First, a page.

Saturday, August 12, 2017

Kentucky newspapers showed much more interest this year in the County Health Rankings, no matter if they were good or bad

By Elizabeth Spencer and Al Cross
Institute for Rural Journalism and Community Issues
University of Kentucky School of Journalism and Media

More Kentucky newspapers are writing about their communities' health, even when it presents an unfavorable picture, when measured by coverage of the annual County Health Rankings.

Kentucky papers reported on the rankings at a record rate in 2017, according to an analysis by researchers at the University of Kentucky's Institute for Rural Journalism and Community Issues.

The researchers examined 106 of the approximately 140 paid-circulation newspapers outside Kentucky's three major urban areas, covering 115 of the state's 120 counties. They found that 31 papers in 30 counties published 36 separate articles about the rankings in the five weeks after the rankings were released in late March. That was many more than in previous years.

Williamsburg Mayor Roddy Harrison led a one-mile walk to
promote health. (Photo: Corbin Times-Tribune, Angela Turner)
Not only did more papers report the rankings, there was no discernible difference in the likelihood of publication in healthier or unhealthier counties, unlike most previous years.

In the first few years of the rankings, residents of highly ranked Kentucky counties were much more likely to read that news in their local paper, while such stories in poorly ranked counties were scarce.

That pattern disappeared two years ago, but recurred in 2016, when relatively few Kentucky papers published stories about the rankings. This year, with a much larger sample, there was a strikingly even distribution of stories, with as many in poorly ranked counties as highly ranked ones.

That indicates that newspapers in lower-ranked counties have seen a need to inform citizens about their communities' lower health status, and to at least implicitly suggest a need for their readers to consider their health behaviors.

The County Health Rankings and Roadmaps is a program at the University of Wisconsin Population Health Institute and funded by the Robert Wood Johnson Foundation. The rankings are based on health outcomes, such as statistics on disease and death; factors that affect health, such as health behaviors like smoking, as well as social and economic factors; and local policies and programs, such as clinical care and the physical environment.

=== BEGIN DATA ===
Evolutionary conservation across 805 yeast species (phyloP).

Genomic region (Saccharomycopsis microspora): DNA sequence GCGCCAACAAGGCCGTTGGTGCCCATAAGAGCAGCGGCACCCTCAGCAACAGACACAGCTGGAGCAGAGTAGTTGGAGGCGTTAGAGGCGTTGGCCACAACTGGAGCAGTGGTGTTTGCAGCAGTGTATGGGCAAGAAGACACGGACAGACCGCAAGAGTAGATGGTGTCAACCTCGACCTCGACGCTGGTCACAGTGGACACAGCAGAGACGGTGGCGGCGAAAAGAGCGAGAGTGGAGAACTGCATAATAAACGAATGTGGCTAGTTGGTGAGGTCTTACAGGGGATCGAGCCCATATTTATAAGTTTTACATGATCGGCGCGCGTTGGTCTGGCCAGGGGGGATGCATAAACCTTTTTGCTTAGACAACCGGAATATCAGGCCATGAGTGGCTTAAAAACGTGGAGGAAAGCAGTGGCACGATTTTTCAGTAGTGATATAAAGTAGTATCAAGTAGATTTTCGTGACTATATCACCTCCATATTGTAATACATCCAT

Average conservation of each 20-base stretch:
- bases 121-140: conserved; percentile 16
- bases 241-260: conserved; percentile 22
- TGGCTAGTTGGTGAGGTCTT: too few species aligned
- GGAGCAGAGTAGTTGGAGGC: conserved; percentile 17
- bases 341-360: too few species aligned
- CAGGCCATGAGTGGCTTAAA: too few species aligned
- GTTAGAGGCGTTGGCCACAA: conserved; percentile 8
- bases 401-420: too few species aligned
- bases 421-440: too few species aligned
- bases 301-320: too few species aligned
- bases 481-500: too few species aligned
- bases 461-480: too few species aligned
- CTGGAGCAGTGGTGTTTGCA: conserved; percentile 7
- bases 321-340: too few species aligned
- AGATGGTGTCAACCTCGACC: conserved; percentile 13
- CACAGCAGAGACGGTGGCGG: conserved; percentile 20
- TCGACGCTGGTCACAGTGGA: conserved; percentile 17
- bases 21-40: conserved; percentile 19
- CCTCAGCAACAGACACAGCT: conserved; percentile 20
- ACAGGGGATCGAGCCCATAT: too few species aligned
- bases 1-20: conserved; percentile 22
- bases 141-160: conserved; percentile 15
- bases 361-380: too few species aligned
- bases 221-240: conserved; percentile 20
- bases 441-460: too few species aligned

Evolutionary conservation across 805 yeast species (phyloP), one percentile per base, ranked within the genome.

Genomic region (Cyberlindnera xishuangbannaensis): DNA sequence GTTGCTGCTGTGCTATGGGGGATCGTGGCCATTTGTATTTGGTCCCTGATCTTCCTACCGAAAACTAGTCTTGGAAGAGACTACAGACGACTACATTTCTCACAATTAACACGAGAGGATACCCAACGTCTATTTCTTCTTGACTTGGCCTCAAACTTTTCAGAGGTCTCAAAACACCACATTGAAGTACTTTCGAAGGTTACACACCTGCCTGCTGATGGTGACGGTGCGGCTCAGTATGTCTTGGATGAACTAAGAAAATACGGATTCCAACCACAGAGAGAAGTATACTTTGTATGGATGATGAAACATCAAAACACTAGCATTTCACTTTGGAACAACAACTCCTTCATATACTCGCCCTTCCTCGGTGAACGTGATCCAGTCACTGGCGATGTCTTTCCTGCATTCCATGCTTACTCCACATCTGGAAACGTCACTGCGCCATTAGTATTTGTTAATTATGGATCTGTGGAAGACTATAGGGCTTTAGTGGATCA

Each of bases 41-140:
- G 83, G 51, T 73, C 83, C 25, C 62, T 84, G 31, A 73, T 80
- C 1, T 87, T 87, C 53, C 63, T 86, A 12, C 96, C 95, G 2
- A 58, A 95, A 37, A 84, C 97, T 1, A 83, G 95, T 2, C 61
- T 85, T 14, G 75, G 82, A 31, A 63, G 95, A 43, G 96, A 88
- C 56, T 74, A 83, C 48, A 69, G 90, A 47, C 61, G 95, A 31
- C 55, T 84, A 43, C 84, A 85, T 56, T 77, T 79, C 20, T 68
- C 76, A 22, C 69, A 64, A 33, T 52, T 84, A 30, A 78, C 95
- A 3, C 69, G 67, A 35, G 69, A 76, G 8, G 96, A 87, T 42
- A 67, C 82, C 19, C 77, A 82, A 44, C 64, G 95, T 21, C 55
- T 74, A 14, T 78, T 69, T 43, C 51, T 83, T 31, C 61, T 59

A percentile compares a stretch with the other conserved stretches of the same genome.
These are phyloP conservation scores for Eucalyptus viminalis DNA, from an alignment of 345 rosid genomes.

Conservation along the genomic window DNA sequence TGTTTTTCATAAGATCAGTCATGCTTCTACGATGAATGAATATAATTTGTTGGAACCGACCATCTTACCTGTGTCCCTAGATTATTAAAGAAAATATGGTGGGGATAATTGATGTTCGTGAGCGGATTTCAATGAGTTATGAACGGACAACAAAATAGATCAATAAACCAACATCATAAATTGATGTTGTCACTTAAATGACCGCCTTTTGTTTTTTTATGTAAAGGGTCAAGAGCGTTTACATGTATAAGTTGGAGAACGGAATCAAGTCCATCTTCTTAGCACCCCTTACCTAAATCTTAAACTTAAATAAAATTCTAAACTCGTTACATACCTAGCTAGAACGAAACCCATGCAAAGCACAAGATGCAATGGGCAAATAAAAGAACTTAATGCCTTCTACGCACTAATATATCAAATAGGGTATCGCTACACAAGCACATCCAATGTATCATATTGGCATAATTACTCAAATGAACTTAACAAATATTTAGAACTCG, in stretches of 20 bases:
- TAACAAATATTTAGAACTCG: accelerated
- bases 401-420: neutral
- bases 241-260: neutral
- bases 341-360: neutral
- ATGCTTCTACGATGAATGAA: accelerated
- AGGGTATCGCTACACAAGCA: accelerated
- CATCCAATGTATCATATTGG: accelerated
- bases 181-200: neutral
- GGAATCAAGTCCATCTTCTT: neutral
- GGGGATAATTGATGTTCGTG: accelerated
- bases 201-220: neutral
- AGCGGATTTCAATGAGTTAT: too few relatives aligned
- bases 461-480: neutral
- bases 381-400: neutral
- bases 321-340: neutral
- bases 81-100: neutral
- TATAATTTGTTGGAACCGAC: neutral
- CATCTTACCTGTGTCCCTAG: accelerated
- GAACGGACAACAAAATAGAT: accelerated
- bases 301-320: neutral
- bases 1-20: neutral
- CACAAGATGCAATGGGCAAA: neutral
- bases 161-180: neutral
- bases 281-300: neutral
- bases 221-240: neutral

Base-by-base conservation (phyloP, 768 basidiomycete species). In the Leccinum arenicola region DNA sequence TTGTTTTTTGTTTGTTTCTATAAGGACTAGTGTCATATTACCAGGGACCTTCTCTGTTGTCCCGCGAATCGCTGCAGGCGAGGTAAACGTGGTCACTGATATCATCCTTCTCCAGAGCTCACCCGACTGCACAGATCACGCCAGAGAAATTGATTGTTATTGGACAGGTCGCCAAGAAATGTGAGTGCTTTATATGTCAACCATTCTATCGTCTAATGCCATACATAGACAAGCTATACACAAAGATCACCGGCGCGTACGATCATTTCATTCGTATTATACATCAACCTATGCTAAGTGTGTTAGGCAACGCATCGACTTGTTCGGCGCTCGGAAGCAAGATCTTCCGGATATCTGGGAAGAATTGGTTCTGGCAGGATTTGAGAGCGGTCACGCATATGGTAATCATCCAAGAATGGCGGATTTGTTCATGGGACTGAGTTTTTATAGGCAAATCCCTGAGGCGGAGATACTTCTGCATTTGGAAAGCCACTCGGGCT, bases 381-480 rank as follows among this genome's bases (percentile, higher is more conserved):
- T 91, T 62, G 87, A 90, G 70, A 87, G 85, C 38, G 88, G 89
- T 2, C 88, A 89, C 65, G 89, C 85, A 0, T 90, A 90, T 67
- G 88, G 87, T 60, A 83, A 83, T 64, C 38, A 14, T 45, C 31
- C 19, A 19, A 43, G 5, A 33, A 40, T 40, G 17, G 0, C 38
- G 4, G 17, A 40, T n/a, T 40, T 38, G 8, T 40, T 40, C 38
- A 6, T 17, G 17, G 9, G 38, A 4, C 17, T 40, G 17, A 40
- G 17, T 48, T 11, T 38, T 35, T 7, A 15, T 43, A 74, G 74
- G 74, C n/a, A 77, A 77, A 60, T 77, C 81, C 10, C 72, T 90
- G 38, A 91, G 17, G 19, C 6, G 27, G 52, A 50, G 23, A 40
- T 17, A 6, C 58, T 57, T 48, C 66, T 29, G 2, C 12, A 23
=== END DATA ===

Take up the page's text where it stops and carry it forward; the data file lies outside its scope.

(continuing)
The rankings compare counties within each state, not nationwide. Communities can use the comparisons to identify problems that individuals, community organizations and local leaders need to address.

Research details

The main source for the latest research was the archive of printed Kentucky newspapers at the University of Kentucky. Papers unavailable in the archive were searched online. Not all Kentucky papers could be searched, because some newspapers do not have websites. Not all the published articles may have been found, because some papers that have websites do not place news articles there, and some that do greatly limit their online publication of stories that are not locally generated.

Because the Institute for Rural Journalism focuses on rural news media, the study did not include newspapers in Kentucky's five most urban counties: Jefferson, Fayette, Kenton, Campbell and Boone.

Researchers found 36 County Health Rankings articles in 31 newspapers. In one county, two papers had a CHR story. In three counties, the newspaper published more than one story, including an editorial in The News-Enterprise of Elizabethtown.

The Corbin Times-Tribune, which covers Whitley and Knox counties and part of southern Laurel County, did a three-part series on the rankings, one of which promoted a community walk held by the Whitley County Health Department. The county ranked 107th in health outcomes and 87th in health factors. Knox County ranked 102nd and 115th, respectively.

Analysis of the coverage included whether or not the paper framed the story with a county-specific localization of the data. Of the total sample, 89 percent included some form of localization, but two of those stories were localized only by the headline. Thirty-one percent of the stories included a comment from a local authority on health factors and outcomes. Only 11 percent quoted a community member.

Newspaper staff members wrote 69 percent of the stories. One-fourth of the coverage used the Kentucky Health News story, which focused on the rise in Kentucky's premature death rate. KHN is an independent news service of the Institute for Rural Journalism, funded by the Foundation for a Healthy Kentucky.

Overall, 34 percent of the sampled papers published a story about the County Health Rankings. The publication frequency for 2016 rate was only 7.6 percent.

In 2015, the publication rate was 24.53 percent, and in 2014, it was 18.52 percent. In those years, Rural Journalism researchers examined one-third of all papers in the state, drawing a random sample from those available in the printed archive.

The research also examined whether the stories described the rankings and the county's health status in a positive or negative light. Not surprisingly, 16 had a positive framing, 16 had a negative framing, and 11 percent (four) of the stories offered a more balanced perspective. While some stories reflected celebration of an improved ranking, there are still serious health issues in every county.

Because the differences among closely ranked counties are small, maps with the rankings separate them into quartiles, or fourths. An online interactive map gives the individual rankings, and clicking on a county gives a detailed breakdown of the factors contributing to the rankings, as well as its recent trend.

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